Get a little sand in your shoes

IT would not have been surprising to see a fleet of Arab dhows sailing up to the Old Swan Brewery recently. Taking place inside was the biggest seminar ever staged in Perth on doing business amid the shifting sands of the Middle East.

The event was timed as a flag raiser for the inaugural Emirates Airlines flights between Perth and Dubai, starting on August 2, and the opening of a Western Australian trade and investment office in the Gulf city in October this year.

WA presently sells mainly alumina, wheat, gold, live sheep and meat to the United Arab Emirates.

In the other direction, we buy crude oil and certain foodstuffs including, curiously enough, chocolate.

Premier Geoff Gallop told over 200 people at the conference the target was to double the current $480 million exports to the UAE. Major opportunities include high-value goods, fresh and chilled food, fruit and vegetables, education, health services and tourism.

The new links to Dubai certainly open up some exciting prospects. The four non-stop flights a week can each carry 13 tonnes of cargo directly to the massive Emirates Air Cargo Village handling facilities. Flights will leave Perth at 10.30pm and arrive at 5.40am. The flying time is only 10 hours and 50 minutes, opening up an alternative stopover on the way to Europe for Perth business and holiday travelers.

The UAE is just one of 14 countries in a region that collectively takes $7.6 billion of Australian exports, with cars and automotive products a notable success.

Dubai’s twin ports of Jebel Ali and Port Rashid handle 40 per cent of all the Gulf container traffic, amounting to five million boxes a year.

Dubai is becoming an entrepot trading post on a par with Hong Kong and is a major gateway to the Middle East markets. It boasts a good business climate as well as a pleasant lifestyle for expatriates.

Its ambassador, the long-serving UAE man in Canberra, Khalifa Al-Falasi, briefed the Perth audience on the boom in Dubai re-exports now worth more than $US11 billion a year. He said more than 75,000 visitors from the country were headed for Australia this year.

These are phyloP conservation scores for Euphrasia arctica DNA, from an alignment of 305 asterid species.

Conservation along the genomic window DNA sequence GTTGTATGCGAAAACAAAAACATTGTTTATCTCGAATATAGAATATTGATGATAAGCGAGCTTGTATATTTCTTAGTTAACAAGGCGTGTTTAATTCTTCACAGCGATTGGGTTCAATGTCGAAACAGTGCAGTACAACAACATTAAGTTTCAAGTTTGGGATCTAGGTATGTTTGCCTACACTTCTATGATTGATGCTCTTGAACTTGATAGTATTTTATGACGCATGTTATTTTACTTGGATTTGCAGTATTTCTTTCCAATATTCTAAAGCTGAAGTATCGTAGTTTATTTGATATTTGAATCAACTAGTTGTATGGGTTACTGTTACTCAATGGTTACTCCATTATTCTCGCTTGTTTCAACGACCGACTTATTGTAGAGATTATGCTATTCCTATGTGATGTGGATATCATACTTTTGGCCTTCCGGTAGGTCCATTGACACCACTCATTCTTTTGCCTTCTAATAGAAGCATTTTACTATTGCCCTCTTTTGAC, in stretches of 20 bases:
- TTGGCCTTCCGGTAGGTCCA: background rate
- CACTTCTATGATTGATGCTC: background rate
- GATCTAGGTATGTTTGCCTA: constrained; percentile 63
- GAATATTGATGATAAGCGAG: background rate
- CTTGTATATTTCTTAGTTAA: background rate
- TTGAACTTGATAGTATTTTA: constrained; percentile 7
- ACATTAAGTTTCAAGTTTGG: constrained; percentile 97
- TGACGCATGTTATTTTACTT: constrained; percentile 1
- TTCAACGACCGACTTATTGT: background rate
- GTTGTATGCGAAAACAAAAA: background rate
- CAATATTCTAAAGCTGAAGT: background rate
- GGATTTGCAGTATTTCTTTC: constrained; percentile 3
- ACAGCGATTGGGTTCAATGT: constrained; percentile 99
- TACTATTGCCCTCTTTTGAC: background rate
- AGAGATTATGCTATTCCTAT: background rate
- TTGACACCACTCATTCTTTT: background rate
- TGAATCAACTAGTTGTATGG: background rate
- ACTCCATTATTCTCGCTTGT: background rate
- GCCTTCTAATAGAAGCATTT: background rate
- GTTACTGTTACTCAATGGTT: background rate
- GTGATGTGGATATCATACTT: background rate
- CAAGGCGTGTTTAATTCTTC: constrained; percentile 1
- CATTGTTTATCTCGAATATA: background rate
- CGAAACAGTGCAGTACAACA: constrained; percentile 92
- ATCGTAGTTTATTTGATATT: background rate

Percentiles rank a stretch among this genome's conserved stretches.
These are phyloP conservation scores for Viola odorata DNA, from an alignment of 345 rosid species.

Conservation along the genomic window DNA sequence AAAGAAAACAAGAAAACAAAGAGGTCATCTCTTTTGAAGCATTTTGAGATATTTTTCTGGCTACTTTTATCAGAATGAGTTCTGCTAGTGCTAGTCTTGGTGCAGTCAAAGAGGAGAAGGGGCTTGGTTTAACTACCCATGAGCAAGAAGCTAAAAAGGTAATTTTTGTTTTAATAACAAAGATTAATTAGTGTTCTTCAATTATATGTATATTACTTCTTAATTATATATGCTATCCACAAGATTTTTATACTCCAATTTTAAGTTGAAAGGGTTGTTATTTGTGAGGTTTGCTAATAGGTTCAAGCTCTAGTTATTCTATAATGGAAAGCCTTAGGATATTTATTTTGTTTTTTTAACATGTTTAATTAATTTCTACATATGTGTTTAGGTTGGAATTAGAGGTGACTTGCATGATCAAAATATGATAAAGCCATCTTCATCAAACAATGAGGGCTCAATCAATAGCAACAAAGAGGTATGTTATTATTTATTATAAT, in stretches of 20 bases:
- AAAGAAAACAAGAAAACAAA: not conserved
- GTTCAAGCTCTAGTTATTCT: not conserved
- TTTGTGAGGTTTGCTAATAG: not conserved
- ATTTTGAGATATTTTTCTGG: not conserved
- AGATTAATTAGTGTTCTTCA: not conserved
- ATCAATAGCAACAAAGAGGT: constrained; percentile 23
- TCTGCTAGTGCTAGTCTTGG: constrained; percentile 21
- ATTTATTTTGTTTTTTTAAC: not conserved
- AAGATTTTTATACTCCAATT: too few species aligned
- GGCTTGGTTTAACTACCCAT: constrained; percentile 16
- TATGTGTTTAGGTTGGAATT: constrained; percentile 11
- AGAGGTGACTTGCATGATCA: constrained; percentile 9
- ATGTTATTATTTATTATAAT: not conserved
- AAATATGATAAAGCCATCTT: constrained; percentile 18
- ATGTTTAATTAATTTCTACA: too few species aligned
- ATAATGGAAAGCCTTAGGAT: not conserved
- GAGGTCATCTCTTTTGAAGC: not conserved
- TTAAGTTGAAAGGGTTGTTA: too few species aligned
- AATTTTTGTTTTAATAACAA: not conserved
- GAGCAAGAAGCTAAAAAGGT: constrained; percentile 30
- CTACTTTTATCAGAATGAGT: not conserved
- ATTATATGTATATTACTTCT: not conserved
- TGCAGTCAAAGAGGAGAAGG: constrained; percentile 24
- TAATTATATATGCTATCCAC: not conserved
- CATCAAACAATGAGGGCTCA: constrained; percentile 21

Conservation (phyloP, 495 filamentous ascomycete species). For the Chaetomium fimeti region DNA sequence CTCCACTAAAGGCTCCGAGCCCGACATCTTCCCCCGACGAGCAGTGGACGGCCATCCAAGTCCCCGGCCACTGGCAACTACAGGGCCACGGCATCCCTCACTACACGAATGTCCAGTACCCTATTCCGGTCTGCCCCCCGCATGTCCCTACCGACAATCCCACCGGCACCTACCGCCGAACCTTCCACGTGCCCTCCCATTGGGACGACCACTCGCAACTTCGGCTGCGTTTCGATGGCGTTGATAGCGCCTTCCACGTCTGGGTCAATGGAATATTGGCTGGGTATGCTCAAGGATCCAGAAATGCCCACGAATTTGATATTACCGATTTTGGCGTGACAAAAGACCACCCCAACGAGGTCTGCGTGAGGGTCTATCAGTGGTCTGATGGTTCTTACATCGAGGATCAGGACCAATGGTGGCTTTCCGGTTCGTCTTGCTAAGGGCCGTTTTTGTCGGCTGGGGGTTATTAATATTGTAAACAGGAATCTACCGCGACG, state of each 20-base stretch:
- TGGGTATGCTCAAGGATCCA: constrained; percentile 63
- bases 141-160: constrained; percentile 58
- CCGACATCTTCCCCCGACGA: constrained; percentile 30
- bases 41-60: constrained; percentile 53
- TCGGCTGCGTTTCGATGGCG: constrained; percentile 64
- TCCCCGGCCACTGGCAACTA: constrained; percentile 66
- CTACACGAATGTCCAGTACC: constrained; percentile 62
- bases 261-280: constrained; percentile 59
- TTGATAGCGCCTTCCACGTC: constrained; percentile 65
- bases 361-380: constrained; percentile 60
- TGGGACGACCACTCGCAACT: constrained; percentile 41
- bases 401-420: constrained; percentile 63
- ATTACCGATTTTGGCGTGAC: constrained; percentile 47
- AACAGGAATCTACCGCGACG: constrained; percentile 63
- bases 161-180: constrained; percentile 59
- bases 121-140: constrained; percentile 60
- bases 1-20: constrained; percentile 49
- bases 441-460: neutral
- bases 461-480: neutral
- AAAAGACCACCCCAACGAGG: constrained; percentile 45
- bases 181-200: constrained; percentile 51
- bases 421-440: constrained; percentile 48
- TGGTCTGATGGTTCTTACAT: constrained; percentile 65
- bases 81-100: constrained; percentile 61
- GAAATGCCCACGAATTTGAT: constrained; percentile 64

The number of UAE students at our universities, presently only 250, is expected to jump sharply, with WA getting its share. The UAE has invested over $2.5 billion in Australia in agriculture, bloodstock and real estate. And a dozen WA companies already have offices in Dubai. It sounds like a good spot to be.

Groggy greenback slumped on the ropes

WHAT would the financial markets do without a crisis? The latest knee knocker is the US dollar slump. The surprise is not so much that it happened, but that it happened so quickly. Only a month ago, I was invited to a briefing at the US consulate given over video link by Professor Robert Sutter of Georgetown University in Washington. I asked the professor if the administration was worried about the weakness in the dollar. He looked puzzled, and said there had not been much commentary on the topic in the US media. Well, there is plenty now.

The heavyweight champion of currencies for the past decade is on the ropes. The dollar is down 9 per cent against the euro this year to a 26-month low. It has slid almost as much against the yen. The weakness has been a prime factor in lifting the Australian dollar 12 per cent this year.

The flood of foreign money into the US,

which pushed the greenback up by over 30 per cent in the 1990s, has slowed to a trickle, as global investors begin to retreat from American assets. Foreigners own about $US3.6 trillion in US Government bonds and $US1.6 trillion in shares. There is speculation that wealthy Arabs are moving some of their petrodollar balances into the euro and gold.

Share prices are still sliding on Wall Street. More big corporations have been caught cooking the books – Enron was apparently only the head chef. Profits growth is puny.

The fall in the US dollar so far could be beneficial to the economy, because it makes US manufactured goods and other exports cheaper. Many traders are betting Alan Greenspan will not lift US interest rates off their 40-year lows before 2003. However, a further precipitate plunge in the dollar might feed into inflation and demolish those hopes.

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